Good News – A sermon preached by the Archdeacon of Winchester at St Mary’s Fordingbridge on the First Sunday of Lent
Archdeacon Richard Brand, February 18th, 2018
Come Holy Spirit: what we know not, teach us; what we have not, grant us; what we are not, make us; for your love’s sake. Amen.
You may have come across articles this week stating that the Church of England is encouraging a reduction in plastic use through Lent. I only heard about this on Thursday but found I had ‘fallen into righteousness’ as it were, because my wife had already committed to a plastic free Lent. In the success column: we have bamboo tooth brushes; we’re back using the milkman; we’re taking our own bags to fill with fruit and veg at the grocer’s; in the failure list there’s: washing up liquid, medicine containers and bleach, and I’m sure there will be others; but we’re doing our best and it’s an eye-opening exploration at times; for example, I’m still to be convinced by the bars of shampoo!
I’m also aware that there’s a real danger of Lenten practices being self-defeating in many ways. For example, how often does the keeping of our Lenten commitment result in pride and boasting rather than deeper holiness? I’m not against anyone using Lent to help with a long intended detox or diet that will do them physical and mental good; but the main plan surely is something about holiness? I don’t mean holiness in some kind of otherworldly nirvana, but in terms of ending Lent walking more closely with God, living lives nearer to how we think God wants us to live them, becoming more the people we believe God wants us to be. Which leads us to this morning’s gospel.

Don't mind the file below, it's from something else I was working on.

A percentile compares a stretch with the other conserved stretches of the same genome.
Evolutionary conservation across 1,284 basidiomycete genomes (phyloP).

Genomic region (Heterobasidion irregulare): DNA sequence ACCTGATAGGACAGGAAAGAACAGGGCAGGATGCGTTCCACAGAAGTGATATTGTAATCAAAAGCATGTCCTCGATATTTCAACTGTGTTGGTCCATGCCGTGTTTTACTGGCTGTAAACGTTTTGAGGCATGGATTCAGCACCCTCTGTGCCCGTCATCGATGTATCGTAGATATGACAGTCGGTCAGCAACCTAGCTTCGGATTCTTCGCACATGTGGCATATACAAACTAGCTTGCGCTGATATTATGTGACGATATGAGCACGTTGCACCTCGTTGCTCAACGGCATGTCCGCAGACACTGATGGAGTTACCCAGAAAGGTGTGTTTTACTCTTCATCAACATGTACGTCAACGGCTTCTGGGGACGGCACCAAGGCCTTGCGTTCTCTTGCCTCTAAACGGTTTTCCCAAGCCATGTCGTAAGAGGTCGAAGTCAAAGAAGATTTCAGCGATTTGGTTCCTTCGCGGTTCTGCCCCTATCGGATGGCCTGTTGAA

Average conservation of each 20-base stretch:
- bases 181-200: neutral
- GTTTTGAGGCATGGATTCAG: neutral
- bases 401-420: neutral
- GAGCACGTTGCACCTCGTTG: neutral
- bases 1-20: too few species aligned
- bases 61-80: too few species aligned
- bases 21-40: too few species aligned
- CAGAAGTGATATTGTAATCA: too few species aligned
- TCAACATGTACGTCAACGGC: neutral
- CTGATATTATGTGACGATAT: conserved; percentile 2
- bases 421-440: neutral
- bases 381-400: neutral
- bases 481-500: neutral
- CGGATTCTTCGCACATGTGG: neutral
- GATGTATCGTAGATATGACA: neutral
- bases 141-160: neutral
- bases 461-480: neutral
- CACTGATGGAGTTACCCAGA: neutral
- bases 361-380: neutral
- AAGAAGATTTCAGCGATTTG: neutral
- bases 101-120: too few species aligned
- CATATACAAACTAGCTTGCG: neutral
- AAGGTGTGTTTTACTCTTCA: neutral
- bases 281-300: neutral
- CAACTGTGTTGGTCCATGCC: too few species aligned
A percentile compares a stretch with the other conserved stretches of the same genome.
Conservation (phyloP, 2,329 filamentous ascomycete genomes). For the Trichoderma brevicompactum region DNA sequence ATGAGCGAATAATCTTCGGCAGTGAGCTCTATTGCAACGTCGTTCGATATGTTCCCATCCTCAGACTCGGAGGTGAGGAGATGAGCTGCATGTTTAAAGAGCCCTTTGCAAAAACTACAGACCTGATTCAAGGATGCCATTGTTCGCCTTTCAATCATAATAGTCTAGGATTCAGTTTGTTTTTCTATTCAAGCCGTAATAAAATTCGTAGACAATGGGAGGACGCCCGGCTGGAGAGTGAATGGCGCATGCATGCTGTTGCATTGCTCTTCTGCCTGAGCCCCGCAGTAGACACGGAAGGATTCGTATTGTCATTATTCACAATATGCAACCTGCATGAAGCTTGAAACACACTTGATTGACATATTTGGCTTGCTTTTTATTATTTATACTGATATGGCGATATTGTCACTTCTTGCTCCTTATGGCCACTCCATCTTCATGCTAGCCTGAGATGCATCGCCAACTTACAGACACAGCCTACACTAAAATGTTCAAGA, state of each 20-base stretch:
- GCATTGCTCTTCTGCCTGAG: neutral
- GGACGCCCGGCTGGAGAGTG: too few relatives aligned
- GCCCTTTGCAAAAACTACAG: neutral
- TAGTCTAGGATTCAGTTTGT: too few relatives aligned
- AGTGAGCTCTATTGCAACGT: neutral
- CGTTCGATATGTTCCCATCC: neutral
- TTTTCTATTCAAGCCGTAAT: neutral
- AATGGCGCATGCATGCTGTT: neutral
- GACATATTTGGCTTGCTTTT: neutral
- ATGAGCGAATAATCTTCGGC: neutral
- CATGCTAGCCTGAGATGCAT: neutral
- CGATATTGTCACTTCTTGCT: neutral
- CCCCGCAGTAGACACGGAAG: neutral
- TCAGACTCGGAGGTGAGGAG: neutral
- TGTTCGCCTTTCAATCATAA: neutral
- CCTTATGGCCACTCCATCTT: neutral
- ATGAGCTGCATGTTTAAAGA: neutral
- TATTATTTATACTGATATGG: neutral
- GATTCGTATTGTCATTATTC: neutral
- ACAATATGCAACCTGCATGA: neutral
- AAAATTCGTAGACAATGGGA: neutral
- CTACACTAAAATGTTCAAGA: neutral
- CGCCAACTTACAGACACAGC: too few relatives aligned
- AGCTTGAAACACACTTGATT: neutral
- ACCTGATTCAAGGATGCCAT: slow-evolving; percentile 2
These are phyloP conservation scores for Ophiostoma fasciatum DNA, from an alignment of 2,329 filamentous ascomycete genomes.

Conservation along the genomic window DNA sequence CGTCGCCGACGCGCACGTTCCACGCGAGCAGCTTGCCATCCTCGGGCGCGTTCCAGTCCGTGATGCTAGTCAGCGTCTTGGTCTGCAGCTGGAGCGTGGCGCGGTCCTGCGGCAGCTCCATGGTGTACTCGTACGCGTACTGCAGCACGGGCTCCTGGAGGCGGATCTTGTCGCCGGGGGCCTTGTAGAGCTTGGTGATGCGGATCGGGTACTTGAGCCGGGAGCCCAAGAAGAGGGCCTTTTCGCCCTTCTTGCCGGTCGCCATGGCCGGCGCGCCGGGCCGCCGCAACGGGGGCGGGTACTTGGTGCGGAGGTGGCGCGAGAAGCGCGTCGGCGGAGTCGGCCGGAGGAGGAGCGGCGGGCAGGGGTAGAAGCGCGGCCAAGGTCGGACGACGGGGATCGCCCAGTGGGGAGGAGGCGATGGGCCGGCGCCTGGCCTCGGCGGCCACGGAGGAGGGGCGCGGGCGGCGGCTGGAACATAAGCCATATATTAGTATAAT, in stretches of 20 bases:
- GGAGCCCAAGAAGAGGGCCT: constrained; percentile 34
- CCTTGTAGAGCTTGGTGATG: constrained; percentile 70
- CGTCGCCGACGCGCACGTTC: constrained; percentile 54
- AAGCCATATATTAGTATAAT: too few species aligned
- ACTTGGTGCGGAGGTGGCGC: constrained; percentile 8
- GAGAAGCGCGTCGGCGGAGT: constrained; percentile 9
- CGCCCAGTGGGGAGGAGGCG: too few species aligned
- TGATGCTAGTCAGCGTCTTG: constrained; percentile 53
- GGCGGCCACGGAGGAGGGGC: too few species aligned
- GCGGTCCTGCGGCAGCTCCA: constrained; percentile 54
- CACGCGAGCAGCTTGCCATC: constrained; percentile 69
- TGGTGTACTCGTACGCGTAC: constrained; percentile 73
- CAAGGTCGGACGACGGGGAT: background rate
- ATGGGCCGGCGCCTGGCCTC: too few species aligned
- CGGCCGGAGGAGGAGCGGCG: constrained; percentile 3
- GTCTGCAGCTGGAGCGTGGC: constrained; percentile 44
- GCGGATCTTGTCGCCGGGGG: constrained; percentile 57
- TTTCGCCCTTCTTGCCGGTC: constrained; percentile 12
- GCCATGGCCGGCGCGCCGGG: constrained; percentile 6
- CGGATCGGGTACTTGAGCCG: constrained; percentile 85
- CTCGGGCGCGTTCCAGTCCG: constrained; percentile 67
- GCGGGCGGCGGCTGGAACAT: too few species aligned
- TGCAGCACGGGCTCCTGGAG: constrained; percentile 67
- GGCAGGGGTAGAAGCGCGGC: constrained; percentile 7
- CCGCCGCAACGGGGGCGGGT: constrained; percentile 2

If you enjoy a good bit or narrative and story then our 1st Sunday of Lent gospel this year will have disappointed you. Mark’s version of both the baptism of Jesus and Jesus’ time in the wilderness is pretty perfunctory; we don’t have John the Baptist protesting that he should be baptised by Jesus and there are no locusts or sandals; and Satan is robbed of his leading part in the various temptations of Jesus. All this is because Mark isn’t particularly interested in all that, what Mark wants to tell us is that Jesus is the Christ, the Son of God. And with these two short paragraphs Mark brings his prologue, his introduction to an end.
Mark then moves straight into the ministry of Jesus; and he tells us Jesus’ first words; words with which Jesus tells us why he has come: